Thin Wall – Mehreen Ahmed

Forget-me-not dear father. Please do not look at me blankly or ask who I am. For I know, I shall mope for days on end, when you do that to one of your own. Your own loving daughter, you raised with so much love and affection. This affliction hits you, now. It tears me from within. It tears me apart, dear father. Lump in my throat, you not around to mend.

I think of you and my mother. How beautiful she looks? Her skin, fair, soft in the moonlight glow, a midnight of cascading hair. You sitting by her side, holding each other in the clear, dazzling light, propped up by stars of a night; listening to Andrea Bocelli, singing, reciting Tagore and Nazrul Islam’s poetry. Tonight, you’re a different person, sensitive, caring and romantic, playing chess, laughing at silly, odd jokes, talking vibrantly, being the perceptive mind that you are.

Bocelli’s voice, smooth like an aluminium sheet over a placid sea. The blind seer, who saw how he could conquer; his vision peerless in his understanding of the world. But father, your mind, to the contrary, was not, hence your visions blurry. Dear father, did you not see it coming?

Alas! You just called my mother, your mother. Mother knows not that one day, you’ll not remember the distant past, and forget the formidable immediate. Mother knows not until this day, that you would be looking at the world through your netted mind. You, who made so many sacrifices, once. Your charities saved lives. Your readings, misgivings, your writings, musings, your first class brain, a full life.

Who now holds Shakespeare’s complete works in his hands and pretends to read it. You, who knows enough to hold the book, although the words may fall through the holes of your once whole brain. Words melt away, Words writ in water. But you did that much, at least. Hold the book closely enough, salient like salinity to an ocean, faithful to your art; hold your pen upright, to your diary. I often watched you, a little girl in awe, how you cut and pasted, sentences with scissors, in those days, without computers. How you edited, You knew your words so well, in your meaningful hay day.

You took me to see a circus once, you caged me within your arms, dear father, so no one would brush past me, or hurt me inadvertently in the crowd-filled circus-park. I have not forgotten anything father. But you have. Your memory has lapsed. You go out for random walks, beyond the rail tracts, and forget your home, the little blue house. These long walks back, not wilfully wayward, but to ensure safety, I had to lock you in the house, so you would not lose your way, back to us.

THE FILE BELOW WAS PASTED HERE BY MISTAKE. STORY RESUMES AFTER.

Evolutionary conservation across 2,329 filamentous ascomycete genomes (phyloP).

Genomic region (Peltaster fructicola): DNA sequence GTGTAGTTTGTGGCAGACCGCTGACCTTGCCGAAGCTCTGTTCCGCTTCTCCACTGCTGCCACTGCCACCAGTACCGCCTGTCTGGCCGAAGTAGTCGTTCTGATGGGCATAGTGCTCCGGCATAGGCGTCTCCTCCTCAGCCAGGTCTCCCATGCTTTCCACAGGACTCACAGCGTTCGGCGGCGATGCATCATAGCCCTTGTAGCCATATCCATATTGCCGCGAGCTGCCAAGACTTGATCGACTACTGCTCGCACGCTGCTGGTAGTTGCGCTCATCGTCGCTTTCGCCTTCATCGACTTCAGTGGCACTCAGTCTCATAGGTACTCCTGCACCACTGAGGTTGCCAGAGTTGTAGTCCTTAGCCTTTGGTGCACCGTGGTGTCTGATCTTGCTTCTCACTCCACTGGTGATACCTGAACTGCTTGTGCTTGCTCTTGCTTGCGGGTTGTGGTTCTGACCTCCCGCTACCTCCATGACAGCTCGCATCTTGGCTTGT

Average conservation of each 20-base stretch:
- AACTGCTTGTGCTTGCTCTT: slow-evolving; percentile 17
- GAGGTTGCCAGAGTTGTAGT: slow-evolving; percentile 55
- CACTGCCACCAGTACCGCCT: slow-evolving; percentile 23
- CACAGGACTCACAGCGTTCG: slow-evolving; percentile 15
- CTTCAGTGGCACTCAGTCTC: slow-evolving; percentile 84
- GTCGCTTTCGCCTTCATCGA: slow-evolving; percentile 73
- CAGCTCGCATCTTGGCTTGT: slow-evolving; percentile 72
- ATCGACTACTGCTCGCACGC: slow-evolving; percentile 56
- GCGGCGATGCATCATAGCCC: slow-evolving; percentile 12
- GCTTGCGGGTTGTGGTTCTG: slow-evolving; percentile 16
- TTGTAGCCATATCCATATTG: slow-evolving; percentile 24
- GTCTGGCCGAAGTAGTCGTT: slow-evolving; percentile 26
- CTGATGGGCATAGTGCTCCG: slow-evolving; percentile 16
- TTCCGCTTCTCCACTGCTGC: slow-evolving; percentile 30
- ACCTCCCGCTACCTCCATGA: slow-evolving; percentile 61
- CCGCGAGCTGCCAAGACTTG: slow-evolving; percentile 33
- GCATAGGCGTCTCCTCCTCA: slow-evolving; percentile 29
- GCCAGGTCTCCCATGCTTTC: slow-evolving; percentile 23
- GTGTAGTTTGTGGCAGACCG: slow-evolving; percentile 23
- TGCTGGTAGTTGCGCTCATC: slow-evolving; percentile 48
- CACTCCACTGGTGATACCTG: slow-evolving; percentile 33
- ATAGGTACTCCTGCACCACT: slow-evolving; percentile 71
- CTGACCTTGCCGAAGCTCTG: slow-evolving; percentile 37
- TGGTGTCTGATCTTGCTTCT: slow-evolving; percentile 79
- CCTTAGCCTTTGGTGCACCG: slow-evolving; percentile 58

Your brilliant mind, the much lauded works, the published newspaper pieces, bear testimony to that. Now, you forget people’s names, friend’s names, your children’s names. Oh! Forget-me-not, dear father. I cannot endure this. But if it’s in your genes, then you cannot help it. How helpless people are when they cannot remember, forget the next word. How overwhelmingly, helpless it must be, when you can’t even recognise your own beloved wife, let alone the names of great writers of all times, Iris Murdoch. Today you have shared the same fate. Iris Murdoch, who knew so much, then knew not what words to put in a sentence string.

What sort of morbidity is this within your mind? How do you interpret when you see faces? This blinding world of nothingness, yet, nearly, not half as blind as the world of Andrea Bocelli of notes, rhythm, tunes and modulation. Every chord, he feels. Every spice on his palate, explodes in celebration of this world, which has thus far distanced itself from you, and rendered it off limits, that you descend into this chaotic place of discordant beats of no taste, certainly no musical vibrations. In severe cold, you forget to put your black coat on. And you forget to select shoes from your wardrobe of hundred pair collection.

You decline sharply, to a merciless, dull spot of muteness. Living in this speechless world, is perhaps much braver than we’re willing to give it credit. Out of bare ignorance, it must feel like blackhole, which no light can ever penetrate. This life of forgetfulness, forgetting, and to forget at a frightening pace. All things, present, near past and then distant past, information lost in this fretful deep well, things, names, places, and babbles.

Forget-me-not, dear father. For I’m your loving daughter, who may one day follow your footsteps, like many demented others. How rapidly this disease grows, accelerates to invade the most private thoughts and not so private. The most cherished ideals, blighted in the brain, just as vices of every deplorable sin, leaving no room for confessions, amendments, let alone forgiveness. To become blank slate, a vacuum without any traces of vices, or virtues, records of ever praying at evensong. A flat line, father, is all you display, mere shadow of yourself without smiles, breathing expressionless and wordless, statued on the sofa or lying stiff on bed. Mother by your side, as ever; we around, but a faceless number to you. Your books, your writing desk stares at you, dear father. Even the inanimate speaks volumes.

Why though, father dear, my sorrows, vapid, unbound. I miss you. I miss you. I get claustrophobic, thinking of you. I know not, how you feel in your mind, claustrophobia of a kind? Indescribable that you will never be able to express. No more, no less, it is you though, who ultimately carries the burden of wealth in that paradoxical net of your brain, knitting this wealth of knowledge of all the lights, the world cannot see. Nor reach new heights. Knowledge of this ugly barred condition, eludes wisdom and sanity, the world waits to garner more brain as much brawn.

Cabinet Of Heed Contents Link 26

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